A typical arena in ShootMania has a few surprises in store, with the aim of rewarding creative thinkers. Wall jumping, for example, allows players to reach greater heights or take unexpected shortcuts just as long as they can propel themselves off a nearby surface, while hook-like devices on high can be snared with a grapple, allowing for great sweeping swings across open spaces. One well-timed hook after another could have you arcing through the air, Spiderman style, just as long as your aim is up to scratch.
Most interesting of all are the quite stark differences brought about by the very ground that you’re standing on, as many of the game’s surfaces give you different powers or even change your weapon. Step onto a metal grating and you’ll find you’re able to run much faster; walk onto a platform you’re suddenly holding a railgun, complete with zoom function. At the moment, ShootMania is far less concerned with players collecting ammunition and weapons, but instead wants to keep them moving through their environments, constantly giving them new things to do.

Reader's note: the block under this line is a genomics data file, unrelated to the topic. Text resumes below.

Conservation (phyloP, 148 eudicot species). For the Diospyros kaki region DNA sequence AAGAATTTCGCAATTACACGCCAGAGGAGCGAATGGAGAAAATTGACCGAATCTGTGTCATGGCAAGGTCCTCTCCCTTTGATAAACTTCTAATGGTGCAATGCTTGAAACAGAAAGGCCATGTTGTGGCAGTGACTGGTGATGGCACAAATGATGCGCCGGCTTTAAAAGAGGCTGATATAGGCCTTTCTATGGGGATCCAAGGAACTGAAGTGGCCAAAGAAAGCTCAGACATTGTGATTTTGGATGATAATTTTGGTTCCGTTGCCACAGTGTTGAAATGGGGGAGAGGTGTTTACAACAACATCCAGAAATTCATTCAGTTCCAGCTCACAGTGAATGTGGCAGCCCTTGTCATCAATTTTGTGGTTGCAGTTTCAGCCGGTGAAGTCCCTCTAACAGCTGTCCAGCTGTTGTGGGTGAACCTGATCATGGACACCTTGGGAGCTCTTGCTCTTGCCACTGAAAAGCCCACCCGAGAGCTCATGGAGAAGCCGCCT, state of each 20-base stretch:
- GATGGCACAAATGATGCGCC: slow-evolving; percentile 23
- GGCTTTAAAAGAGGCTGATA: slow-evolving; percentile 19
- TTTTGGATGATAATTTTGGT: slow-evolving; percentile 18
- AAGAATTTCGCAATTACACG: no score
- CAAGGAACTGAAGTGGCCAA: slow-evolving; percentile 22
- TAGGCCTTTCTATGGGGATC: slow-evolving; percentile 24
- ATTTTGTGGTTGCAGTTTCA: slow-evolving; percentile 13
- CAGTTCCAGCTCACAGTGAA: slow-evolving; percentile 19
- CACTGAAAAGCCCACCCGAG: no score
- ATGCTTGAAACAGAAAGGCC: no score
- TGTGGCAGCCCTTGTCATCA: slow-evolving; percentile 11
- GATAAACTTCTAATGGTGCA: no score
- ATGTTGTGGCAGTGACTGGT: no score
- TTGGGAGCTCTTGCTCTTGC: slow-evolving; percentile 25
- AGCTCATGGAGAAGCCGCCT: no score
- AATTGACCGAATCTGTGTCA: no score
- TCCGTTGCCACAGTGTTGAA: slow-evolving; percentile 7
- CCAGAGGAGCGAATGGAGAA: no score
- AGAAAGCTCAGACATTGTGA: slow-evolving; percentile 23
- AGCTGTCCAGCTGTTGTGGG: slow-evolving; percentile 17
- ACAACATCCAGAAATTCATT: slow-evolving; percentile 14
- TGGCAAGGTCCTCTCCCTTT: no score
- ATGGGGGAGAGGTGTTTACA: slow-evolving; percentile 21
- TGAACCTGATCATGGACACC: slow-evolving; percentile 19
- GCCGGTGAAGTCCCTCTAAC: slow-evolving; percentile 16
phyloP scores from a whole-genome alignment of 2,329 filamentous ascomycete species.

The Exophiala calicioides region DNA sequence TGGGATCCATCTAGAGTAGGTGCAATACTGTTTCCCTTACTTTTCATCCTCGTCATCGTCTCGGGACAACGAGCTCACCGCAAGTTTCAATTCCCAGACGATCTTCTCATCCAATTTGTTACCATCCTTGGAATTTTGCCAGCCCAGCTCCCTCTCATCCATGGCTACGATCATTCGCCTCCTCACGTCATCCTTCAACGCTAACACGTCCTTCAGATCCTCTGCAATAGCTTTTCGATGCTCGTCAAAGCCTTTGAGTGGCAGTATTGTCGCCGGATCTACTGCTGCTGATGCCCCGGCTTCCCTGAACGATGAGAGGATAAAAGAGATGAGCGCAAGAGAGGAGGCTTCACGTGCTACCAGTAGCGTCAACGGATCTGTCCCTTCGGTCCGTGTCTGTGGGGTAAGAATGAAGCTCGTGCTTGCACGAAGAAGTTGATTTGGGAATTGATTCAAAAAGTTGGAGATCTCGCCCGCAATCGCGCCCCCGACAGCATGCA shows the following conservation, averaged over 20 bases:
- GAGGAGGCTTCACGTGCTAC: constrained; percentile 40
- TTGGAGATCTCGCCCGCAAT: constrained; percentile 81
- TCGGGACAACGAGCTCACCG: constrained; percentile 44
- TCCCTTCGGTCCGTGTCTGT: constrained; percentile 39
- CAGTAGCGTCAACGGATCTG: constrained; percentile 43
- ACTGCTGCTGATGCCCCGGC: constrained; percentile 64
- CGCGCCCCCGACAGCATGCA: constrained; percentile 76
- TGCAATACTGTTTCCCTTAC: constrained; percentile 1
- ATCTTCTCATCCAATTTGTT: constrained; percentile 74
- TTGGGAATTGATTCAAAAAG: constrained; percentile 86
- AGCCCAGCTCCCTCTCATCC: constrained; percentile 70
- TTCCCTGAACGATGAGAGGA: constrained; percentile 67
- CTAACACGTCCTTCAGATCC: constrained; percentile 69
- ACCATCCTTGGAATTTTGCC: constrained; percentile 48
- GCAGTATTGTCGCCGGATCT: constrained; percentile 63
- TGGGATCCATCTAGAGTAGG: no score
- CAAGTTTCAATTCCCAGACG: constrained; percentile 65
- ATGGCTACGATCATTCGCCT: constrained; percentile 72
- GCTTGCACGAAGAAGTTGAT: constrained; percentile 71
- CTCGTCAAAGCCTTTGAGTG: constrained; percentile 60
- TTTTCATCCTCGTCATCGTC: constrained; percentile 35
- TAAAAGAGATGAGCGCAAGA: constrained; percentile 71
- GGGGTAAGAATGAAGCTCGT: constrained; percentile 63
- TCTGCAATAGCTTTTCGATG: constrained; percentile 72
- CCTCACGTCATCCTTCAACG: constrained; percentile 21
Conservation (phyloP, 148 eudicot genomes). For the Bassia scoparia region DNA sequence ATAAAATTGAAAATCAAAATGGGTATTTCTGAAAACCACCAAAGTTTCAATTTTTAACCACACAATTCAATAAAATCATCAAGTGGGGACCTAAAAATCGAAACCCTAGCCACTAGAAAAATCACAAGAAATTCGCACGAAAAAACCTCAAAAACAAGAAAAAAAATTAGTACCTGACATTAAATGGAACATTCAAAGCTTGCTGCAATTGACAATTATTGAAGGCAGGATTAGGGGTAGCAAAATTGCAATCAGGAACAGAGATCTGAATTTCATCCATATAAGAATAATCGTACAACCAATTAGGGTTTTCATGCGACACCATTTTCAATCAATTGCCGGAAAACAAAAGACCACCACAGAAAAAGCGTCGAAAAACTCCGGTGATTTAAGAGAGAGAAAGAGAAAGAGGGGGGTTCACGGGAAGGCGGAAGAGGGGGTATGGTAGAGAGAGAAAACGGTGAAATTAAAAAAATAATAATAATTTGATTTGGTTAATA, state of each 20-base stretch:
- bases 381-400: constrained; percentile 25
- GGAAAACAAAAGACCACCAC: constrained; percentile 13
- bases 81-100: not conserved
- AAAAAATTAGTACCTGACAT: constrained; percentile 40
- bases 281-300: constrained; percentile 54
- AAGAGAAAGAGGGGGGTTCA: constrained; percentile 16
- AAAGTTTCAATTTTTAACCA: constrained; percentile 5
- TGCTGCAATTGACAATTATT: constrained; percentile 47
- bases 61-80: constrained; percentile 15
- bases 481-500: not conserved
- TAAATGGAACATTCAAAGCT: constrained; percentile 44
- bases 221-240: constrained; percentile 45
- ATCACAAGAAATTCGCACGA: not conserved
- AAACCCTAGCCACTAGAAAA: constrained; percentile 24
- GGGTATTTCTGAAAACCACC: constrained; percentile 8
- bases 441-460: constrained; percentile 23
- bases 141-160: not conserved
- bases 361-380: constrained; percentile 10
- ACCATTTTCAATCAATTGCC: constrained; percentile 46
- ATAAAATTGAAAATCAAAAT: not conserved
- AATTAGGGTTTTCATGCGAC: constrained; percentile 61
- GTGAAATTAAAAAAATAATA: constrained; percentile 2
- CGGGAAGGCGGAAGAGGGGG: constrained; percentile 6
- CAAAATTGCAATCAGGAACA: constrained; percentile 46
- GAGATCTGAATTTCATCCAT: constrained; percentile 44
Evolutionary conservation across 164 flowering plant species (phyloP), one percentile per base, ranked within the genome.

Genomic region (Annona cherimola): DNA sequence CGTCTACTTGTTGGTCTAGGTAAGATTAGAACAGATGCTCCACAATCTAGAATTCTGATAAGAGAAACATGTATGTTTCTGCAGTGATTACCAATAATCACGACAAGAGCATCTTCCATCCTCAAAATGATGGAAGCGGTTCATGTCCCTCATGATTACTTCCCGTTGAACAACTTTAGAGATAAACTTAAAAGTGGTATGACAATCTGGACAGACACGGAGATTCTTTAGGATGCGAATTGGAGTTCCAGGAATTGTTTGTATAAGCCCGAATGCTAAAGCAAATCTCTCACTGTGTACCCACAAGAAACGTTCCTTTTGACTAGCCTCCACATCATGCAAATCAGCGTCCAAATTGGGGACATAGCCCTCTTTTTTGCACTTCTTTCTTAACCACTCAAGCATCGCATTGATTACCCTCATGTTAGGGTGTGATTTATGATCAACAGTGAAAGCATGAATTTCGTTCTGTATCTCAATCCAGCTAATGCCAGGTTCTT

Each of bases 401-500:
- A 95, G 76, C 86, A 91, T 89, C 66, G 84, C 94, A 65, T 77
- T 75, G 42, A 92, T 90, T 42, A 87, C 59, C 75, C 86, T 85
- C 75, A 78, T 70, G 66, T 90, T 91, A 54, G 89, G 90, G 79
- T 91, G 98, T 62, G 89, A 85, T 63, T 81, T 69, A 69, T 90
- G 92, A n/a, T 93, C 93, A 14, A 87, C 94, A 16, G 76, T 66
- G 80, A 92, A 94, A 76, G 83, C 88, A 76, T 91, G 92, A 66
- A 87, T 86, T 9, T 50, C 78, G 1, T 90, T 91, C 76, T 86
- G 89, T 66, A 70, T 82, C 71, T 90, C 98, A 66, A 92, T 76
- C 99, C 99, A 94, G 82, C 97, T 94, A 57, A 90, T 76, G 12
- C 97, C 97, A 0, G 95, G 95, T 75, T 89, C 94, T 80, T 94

The simplicity of the game’s stats underscores this. The ammo gauge is nothing more than a stamina bar, slowly replenishing between shots so that players can’t spam with whatever weapon they’re using at that moment. Hit points are nothing more than a few layers of armour, each representing a single strike that a player can take. Your eyes are kept on the action, not on any numbers at the bottom of the screen, and that action is deadly quick, with players eliminated in moments. It looks like life is going to be very cheap here.